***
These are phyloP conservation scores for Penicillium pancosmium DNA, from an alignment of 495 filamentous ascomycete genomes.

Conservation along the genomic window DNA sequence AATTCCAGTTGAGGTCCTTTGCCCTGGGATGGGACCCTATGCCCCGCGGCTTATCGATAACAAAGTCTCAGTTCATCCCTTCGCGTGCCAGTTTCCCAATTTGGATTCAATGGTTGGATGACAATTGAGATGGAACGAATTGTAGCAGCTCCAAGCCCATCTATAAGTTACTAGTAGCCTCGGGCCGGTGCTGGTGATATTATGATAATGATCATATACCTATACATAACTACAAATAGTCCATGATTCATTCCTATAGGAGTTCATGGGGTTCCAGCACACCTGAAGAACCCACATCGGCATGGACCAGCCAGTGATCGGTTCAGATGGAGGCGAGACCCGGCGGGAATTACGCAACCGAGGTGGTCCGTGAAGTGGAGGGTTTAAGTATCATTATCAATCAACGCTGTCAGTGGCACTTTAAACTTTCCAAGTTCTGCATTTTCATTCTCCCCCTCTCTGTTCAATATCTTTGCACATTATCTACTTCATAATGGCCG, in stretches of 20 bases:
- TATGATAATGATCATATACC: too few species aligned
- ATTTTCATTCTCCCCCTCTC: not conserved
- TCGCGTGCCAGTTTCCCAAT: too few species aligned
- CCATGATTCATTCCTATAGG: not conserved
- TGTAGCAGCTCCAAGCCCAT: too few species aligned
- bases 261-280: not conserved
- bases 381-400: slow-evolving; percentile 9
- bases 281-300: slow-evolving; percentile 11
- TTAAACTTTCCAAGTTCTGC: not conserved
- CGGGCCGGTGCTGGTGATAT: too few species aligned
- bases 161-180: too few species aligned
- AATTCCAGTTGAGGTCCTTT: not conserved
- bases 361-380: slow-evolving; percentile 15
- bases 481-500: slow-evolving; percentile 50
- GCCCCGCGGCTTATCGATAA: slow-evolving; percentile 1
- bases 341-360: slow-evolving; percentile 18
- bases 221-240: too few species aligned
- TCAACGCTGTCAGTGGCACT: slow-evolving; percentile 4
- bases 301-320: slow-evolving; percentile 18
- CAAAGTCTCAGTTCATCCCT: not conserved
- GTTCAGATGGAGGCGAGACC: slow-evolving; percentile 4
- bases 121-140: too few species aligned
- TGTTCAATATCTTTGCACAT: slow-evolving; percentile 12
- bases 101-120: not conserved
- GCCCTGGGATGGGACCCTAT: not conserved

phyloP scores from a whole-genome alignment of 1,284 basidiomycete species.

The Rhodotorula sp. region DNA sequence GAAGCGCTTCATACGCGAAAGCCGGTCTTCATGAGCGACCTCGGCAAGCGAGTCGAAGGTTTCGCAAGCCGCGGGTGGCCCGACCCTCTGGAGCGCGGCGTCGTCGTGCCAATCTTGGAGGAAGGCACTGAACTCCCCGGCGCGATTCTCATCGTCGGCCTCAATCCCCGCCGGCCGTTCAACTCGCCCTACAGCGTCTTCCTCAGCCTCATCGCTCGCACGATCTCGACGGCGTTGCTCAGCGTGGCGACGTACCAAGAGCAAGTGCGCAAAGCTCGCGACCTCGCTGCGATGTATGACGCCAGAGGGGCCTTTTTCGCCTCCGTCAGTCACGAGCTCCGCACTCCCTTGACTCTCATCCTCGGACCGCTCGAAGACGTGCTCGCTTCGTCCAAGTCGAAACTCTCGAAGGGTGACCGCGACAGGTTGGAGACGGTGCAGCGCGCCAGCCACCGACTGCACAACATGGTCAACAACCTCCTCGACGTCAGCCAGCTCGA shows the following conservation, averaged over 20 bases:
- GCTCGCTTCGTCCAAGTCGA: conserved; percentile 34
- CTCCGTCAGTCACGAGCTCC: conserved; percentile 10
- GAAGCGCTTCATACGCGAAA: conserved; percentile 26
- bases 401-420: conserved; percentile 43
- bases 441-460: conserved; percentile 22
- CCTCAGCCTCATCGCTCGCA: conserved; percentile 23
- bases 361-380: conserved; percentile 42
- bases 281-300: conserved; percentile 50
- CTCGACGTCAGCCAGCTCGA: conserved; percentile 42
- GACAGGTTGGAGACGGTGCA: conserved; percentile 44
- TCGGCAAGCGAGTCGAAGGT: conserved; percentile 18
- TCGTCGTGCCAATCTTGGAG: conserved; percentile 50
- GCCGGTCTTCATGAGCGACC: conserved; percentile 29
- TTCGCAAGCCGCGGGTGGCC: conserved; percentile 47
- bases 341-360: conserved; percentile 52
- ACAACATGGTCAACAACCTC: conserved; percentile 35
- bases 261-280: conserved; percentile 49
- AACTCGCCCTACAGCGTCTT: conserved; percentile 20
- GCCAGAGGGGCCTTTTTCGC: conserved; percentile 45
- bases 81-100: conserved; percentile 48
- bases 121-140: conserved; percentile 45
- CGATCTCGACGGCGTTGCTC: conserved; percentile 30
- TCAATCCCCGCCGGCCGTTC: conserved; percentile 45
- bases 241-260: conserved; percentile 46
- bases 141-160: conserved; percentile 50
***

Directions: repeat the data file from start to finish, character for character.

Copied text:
These are phyloP conservation scores for Penicillium pancosmium DNA, from an alignment of 495 filamentous ascomycete genomes.

Conservation along the genomic window DNA sequence AATTCCAGTTGAGGTCCTTTGCCCTGGGATGGGACCCTATGCCCCGCGGCTTATCGATAACAAAGTCTCAGTTCATCCCTTCGCGTGCCAGTTTCCCAATTTGGATTCAATGGTTGGATGACAATTGAGATGGAACGAATTGTAGCAGCTCCAAGCCCATCTATAAGTTACTAGTAGCCTCGGGCCGGTGCTGGTGATATTATGATAATGATCATATACCTATACATAACTACAAATAGTCCATGATTCATTCCTATAGGAGTTCATGGGGTTCCAGCACACCTGAAGAACCCACATCGGCATGGACCAGCCAGTGATCGGTTCAGATGGAGGCGAGACCCGGCGGGAATTACGCAACCGAGGTGGTCCGTGAAGTGGAGGGTTTAAGTATCATTATCAATCAACGCTGTCAGTGGCACTTTAAACTTTCCAAGTTCTGCATTTTCATTCTCCCCCTCTCTGTTCAATATCTTTGCACATTATCTACTTCATAATGGCCG, in stretches of 20 bases:
- TATGATAATGATCATATACC: too few species aligned
- ATTTTCATTCTCCCCCTCTC: not conserved
- TCGCGTGCCAGTTTCCCAAT: too few species aligned
- CCATGATTCATTCCTATAGG: not conserved
- TGTAGCAGCTCCAAGCCCAT: too few species aligned
- bases 261-280: not conserved
- bases 381-400: slow-evolving; percentile 9
- bases 281-300: slow-evolving; percentile 11
- TTAAACTTTCCAAGTTCTGC: not conserved
- CGGGCCGGTGCTGGTGATAT: too few species aligned
- bases 161-180: too few species aligned
- AATTCCAGTTGAGGTCCTTT: not conserved
- bases 361-380: slow-evolving; percentile 15
- bases 481-500: slow-evolving; percentile 50
- GCCCCGCGGCTTATCGATAA: slow-evolving; percentile 1
- bases 341-360: slow-evolving; percentile 18
- bases 221-240: too few species aligned
- TCAACGCTGTCAGTGGCACT: slow-evolving; percentile 4
- bases 301-320: slow-evolving; percentile 18
- CAAAGTCTCAGTTCATCCCT: not conserved
- GTTCAGATGGAGGCGAGACC: slow-evolving; percentile 4
- bases 121-140: too few species aligned
- TGTTCAATATCTTTGCACAT: slow-evolving; percentile 12
- bases 101-120: not conserved
- GCCCTGGGATGGGACCCTAT: not conserved

phyloP scores from a whole-genome alignment of 1,284 basidiomycete species.

The Rhodotorula sp. region DNA sequence GAAGCGCTTCATACGCGAAAGCCGGTCTTCATGAGCGACCTCGGCAAGCGAGTCGAAGGTTTCGCAAGCCGCGGGTGGCCCGACCCTCTGGAGCGCGGCGTCGTCGTGCCAATCTTGGAGGAAGGCACTGAACTCCCCGGCGCGATTCTCATCGTCGGCCTCAATCCCCGCCGGCCGTTCAACTCGCCCTACAGCGTCTTCCTCAGCCTCATCGCTCGCACGATCTCGACGGCGTTGCTCAGCGTGGCGACGTACCAAGAGCAAGTGCGCAAAGCTCGCGACCTCGCTGCGATGTATGACGCCAGAGGGGCCTTTTTCGCCTCCGTCAGTCACGAGCTCCGCACTCCCTTGACTCTCATCCTCGGACCGCTCGAAGACGTGCTCGCTTCGTCCAAGTCGAAACTCTCGAAGGGTGACCGCGACAGGTTGGAGACGGTGCAGCGCGCCAGCCACCGACTGCACAACATGGTCAACAACCTCCTCGACGTCAGCCAGCTCGA shows the following conservation, averaged over 20 bases:
- GCTCGCTTCGTCCAAGTCGA: conserved; percentile 34
- CTCCGTCAGTCACGAGCTCC: conserved; percentile 10
- GAAGCGCTTCATACGCGAAA: conserved; percentile 26
- bases 401-420: conserved; percentile 43
- bases 441-460: conserved; percentile 22
- CCTCAGCCTCATCGCTCGCA: conserved; percentile 23
- bases 361-380: conserved; percentile 42
- bases 281-300: conserved; percentile 50
- CTCGACGTCAGCCAGCTCGA: conserved; percentile 42
- GACAGGTTGGAGACGGTGCA: conserved; percentile 44
- TCGGCAAGCGAGTCGAAGGT: conserved; percentile 18
- TCGTCGTGCCAATCTTGGAG: conserved; percentile 50
- GCCGGTCTTCATGAGCGACC: conserved; percentile 29
- TTCGCAAGCCGCGGGTGGCC: conserved; percentile 47
- bases 341-360: conserved; percentile 52
- ACAACATGGTCAACAACCTC: conserved; percentile 35
- bases 261-280: conserved; percentile 49
- AACTCGCCCTACAGCGTCTT: conserved; percentile 20
- GCCAGAGGGGCCTTTTTCGC: conserved; percentile 45
- bases 81-100: conserved; percentile 48
- bases 121-140: conserved; percentile 45
- CGATCTCGACGGCGTTGCTC: conserved; percentile 30
- TCAATCCCCGCCGGCCGTTC: conserved; percentile 45
- bases 241-260: conserved; percentile 46
- bases 141-160: conserved; percentile 50